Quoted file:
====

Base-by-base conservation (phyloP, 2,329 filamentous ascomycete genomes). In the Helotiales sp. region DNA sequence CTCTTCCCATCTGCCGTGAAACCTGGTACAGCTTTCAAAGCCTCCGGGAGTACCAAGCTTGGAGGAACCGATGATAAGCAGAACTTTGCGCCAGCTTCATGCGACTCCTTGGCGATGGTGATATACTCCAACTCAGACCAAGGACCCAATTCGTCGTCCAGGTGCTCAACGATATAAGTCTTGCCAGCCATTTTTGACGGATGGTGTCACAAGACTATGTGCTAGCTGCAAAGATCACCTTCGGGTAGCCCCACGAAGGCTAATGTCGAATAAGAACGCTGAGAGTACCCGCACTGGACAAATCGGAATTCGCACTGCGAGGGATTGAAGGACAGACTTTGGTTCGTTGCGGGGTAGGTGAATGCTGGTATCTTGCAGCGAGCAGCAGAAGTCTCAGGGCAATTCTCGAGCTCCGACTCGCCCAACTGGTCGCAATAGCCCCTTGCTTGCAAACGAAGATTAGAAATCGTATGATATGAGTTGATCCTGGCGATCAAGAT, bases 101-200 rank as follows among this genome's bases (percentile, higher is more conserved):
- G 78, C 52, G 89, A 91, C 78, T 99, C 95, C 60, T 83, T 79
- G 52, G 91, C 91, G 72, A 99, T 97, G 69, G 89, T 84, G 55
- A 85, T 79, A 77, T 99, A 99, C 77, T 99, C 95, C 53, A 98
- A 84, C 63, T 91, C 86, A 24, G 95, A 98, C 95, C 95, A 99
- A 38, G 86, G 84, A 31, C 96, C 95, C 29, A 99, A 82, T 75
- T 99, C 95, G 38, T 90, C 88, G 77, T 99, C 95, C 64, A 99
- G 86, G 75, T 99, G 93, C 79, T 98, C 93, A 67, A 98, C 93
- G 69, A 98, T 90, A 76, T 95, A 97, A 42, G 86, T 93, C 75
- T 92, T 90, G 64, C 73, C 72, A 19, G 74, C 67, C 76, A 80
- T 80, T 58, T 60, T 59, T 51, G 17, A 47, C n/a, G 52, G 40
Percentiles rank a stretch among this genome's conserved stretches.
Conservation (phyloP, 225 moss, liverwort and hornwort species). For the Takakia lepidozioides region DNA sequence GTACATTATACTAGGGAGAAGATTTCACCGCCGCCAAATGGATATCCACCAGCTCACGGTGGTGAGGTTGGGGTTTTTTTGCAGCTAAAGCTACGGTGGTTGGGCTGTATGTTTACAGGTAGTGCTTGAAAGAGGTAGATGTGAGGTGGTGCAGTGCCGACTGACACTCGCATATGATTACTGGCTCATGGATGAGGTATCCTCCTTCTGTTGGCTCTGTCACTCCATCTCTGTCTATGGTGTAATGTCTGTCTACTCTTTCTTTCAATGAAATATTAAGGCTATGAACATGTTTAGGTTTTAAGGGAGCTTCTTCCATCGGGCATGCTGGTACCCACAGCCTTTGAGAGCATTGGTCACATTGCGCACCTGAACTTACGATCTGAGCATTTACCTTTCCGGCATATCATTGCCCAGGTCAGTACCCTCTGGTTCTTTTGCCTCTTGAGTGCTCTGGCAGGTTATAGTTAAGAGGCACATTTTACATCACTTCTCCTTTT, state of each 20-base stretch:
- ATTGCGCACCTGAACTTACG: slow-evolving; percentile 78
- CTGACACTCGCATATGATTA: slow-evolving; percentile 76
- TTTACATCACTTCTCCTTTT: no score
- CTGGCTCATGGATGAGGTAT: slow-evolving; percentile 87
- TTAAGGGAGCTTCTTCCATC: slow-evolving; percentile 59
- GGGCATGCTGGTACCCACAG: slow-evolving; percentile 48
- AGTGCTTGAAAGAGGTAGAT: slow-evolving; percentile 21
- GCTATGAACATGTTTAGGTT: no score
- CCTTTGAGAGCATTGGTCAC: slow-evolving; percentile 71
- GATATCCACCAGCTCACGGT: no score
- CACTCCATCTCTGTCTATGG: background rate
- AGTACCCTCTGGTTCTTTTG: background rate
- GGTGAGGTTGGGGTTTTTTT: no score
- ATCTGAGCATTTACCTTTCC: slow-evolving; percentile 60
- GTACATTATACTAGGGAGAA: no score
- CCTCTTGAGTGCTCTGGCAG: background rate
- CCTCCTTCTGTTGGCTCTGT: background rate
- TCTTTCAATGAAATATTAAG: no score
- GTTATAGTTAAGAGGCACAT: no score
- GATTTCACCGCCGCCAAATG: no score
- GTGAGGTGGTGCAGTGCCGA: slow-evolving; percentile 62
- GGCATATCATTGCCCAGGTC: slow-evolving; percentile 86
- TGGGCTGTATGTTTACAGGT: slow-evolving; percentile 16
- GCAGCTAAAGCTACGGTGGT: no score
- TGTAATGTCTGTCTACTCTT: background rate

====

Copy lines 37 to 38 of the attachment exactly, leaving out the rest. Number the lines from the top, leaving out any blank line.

- GCAGCTAAAGCTACGGTGGT: no score
- TGTAATGTCTGTCTACTCTT: background rate